It is especially remarkable that Ball could be confused as to what Orwell was getting at, because, whatever his underlying political bent, the novels are extraordinarily straightforward. Animal Farm does not so much hint at being a critique of Stalinist Russia as it beats its readers over the head with the idea over and over again. It is allegorical and abstract, yes. But in much the same way as were Victorian vaudeville acts — sufficiently pointed to leave the casual audience in no doubt who was being sent up; archetypal enough to avoid the censor’s red ink.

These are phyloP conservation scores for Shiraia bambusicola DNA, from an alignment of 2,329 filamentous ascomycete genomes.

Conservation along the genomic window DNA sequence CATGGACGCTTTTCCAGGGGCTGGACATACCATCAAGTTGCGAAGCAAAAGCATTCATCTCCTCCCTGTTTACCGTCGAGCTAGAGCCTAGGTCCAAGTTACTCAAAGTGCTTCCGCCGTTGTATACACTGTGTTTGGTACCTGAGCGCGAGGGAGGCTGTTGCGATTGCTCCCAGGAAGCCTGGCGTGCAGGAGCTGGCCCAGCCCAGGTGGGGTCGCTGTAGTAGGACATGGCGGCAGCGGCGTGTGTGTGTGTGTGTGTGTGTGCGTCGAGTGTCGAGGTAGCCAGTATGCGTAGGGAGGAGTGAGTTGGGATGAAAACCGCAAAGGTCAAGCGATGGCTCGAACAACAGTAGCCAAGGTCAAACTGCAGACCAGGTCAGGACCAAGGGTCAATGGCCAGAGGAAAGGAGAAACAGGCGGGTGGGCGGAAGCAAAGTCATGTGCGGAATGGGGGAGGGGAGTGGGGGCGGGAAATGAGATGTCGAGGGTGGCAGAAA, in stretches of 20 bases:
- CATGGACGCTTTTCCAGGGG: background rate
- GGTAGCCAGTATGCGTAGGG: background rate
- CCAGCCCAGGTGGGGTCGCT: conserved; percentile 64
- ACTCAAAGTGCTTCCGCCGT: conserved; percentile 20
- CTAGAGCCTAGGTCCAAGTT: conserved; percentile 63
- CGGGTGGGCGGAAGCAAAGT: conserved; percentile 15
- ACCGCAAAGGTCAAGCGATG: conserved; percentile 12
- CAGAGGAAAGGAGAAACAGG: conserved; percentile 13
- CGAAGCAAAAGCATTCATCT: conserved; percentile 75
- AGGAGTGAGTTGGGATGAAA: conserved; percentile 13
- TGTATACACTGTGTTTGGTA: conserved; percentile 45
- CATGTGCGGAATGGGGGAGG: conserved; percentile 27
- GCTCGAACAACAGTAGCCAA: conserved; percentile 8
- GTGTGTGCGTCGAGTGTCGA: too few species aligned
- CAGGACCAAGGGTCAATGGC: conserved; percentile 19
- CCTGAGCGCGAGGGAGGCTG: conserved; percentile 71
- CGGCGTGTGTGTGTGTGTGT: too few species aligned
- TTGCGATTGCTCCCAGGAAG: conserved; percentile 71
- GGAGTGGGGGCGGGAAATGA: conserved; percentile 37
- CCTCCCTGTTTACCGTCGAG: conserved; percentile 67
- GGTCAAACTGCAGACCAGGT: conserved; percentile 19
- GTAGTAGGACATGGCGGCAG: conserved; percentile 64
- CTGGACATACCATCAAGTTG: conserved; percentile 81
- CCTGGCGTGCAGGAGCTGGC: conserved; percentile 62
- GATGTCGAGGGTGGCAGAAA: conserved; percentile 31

Orwell, an early critic claimed in The New Republic, was “saying in a clumsy way things that have been said better directly.” This is unfair. Orwell made no bones whatsoever about what he was doing, writing to his friend and translator Yvonne Davet that his work was “un conte satirique contre Staline” (a satirical tale against Stalin). Initially, such bluntness worked against him. In February 1944, in which month Orwell finished his final draft, the Soviet Union was still helping the allied forces fight Hitler, and, the Cold War having not yet started, nobody on the anti-fascist side much felt like publishing a broadside. With the descent of the Iron Curtain, the book turned into a roaring success. It is beyond embarrassing that Ball cannot grasp why this was.